Volvo Ocean Race Rerouted Due to Piracy
The threat of piracy in the Indian Ocean has forced organizers of the 2011-12 Volvo Ocean Race to reroute racing for the second and third legs. Acting on the advice of the International Sailing Federation (ISAF) and other marine safety experts, organizers are opting to have the boats race from Cape Town to a safe haven port, and then ship the boats to Abu Dhabi to resume racing. This alternative eliminates racing the boats through an East African corridor known as Pirate Alley.
In-port racing, perhaps one of the most popular aspects of the Volvo Ocean Race, will not be interrupted in Abu Dhabi, Volvo Ocean Race Chief Executive Knut Frostad said. Abu Dhabi is a very important part of our plans, a real highlight being the races first-ever stopover in the Middle East, and we will now have a really exciting sprint finish to the emirate over the New Year period as well.
Abu Dhabi expects 100,000 spectators to attend the Race Village between December 30 and January 14, and has taken steps to build a waterfront race village to accommodate New Years Eve concerts and festivities.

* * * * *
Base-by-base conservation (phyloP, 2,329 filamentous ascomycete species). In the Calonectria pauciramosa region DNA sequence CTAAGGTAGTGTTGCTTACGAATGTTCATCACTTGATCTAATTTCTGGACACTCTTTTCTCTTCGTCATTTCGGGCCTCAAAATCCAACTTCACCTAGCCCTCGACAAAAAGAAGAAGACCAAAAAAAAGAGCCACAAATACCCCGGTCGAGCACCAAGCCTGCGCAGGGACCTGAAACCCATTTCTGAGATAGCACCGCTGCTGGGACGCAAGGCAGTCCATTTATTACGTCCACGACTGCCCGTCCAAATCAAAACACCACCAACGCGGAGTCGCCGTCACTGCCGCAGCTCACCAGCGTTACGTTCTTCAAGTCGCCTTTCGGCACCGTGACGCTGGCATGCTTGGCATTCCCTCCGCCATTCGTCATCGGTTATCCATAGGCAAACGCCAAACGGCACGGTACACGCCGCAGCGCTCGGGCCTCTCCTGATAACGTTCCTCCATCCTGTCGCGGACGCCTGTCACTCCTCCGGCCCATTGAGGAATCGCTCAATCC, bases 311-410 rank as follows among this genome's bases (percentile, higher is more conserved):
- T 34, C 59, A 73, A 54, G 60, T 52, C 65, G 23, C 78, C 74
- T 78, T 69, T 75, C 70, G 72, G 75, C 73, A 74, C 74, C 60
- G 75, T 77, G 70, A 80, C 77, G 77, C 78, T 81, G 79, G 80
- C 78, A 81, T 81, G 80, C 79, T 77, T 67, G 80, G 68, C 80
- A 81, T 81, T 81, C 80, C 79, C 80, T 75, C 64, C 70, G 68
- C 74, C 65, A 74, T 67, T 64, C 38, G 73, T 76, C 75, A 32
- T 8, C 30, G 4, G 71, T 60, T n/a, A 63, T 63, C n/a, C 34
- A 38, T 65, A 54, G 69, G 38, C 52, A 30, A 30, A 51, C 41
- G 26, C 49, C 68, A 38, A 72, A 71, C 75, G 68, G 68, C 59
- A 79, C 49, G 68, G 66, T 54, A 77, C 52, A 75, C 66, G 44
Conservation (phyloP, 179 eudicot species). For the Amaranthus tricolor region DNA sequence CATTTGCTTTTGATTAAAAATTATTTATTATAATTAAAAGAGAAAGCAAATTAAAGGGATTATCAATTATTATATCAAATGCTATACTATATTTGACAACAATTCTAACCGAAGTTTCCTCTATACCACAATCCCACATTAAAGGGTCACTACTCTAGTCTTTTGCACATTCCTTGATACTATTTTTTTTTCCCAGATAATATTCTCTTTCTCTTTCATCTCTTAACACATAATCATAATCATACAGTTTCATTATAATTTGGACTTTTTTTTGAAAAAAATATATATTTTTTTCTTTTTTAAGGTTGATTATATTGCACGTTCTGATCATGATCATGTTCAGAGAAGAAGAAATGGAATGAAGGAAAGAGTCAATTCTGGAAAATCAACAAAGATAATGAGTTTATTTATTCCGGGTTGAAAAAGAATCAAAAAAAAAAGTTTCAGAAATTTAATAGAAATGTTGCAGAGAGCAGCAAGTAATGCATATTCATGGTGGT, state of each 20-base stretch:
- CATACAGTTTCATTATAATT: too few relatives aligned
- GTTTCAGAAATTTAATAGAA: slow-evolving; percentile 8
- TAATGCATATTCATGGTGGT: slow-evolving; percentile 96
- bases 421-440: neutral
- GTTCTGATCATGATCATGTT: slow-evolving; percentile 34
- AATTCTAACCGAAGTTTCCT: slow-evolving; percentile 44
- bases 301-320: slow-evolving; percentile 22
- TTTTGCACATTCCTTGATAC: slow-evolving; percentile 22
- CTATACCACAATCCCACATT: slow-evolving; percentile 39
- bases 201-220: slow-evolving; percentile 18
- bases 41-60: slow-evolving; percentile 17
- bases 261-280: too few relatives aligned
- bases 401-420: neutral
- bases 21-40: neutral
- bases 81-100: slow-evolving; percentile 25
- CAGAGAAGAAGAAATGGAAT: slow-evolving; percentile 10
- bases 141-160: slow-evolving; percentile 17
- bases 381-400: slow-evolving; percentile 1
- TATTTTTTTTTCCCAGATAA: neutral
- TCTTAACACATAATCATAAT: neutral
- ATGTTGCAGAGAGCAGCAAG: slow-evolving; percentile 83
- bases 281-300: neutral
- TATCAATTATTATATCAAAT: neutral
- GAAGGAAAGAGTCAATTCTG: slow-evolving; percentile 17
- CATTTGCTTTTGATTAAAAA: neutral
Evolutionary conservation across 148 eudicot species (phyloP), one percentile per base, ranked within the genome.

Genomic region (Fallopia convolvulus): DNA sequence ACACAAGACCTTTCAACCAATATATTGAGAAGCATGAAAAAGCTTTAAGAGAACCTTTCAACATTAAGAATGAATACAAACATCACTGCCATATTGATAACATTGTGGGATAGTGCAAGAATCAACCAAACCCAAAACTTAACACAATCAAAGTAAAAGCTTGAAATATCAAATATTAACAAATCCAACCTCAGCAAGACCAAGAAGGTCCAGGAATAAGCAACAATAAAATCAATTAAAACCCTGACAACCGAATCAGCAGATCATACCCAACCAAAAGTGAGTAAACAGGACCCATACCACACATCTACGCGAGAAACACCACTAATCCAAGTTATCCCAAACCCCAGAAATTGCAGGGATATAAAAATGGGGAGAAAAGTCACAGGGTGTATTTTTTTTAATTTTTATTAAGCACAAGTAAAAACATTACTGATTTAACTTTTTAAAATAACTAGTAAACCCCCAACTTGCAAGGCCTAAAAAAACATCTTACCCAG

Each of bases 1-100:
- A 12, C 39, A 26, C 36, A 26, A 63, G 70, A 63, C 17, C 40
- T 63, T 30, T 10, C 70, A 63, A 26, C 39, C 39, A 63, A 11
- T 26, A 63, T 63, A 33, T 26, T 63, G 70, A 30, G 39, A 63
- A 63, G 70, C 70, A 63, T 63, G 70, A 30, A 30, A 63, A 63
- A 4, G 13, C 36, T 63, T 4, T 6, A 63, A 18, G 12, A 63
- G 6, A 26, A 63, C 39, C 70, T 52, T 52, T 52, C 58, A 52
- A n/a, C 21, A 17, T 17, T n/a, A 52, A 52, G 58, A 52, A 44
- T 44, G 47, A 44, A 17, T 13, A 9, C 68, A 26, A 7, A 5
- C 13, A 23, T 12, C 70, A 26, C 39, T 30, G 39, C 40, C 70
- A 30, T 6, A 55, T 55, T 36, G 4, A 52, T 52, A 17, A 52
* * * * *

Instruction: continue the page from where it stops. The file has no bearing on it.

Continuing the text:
Piracy has become big business off the coast of Somalia, where reports indicate that in 2010 alone, 1,181 sailors were kidnapped and $150 million went to pirate gangs in the form of ransom for ships, cargo and crew.
ISAF Secretary General Jerome Pels said The ISAF strongly urges all yacht skippers intent on sailing anywhere in the area to seek an alternative, which the Volvo Ocean Race is now providing.
Following racing in Abu Dhabi, the process of shipping the boats to safe haven port will be repeated, after which racing will begin toward Sanya in Southern China. Frostad said the process will allow the boats to safely continue with Leg Three without sending boats and crews through Pirate Alley.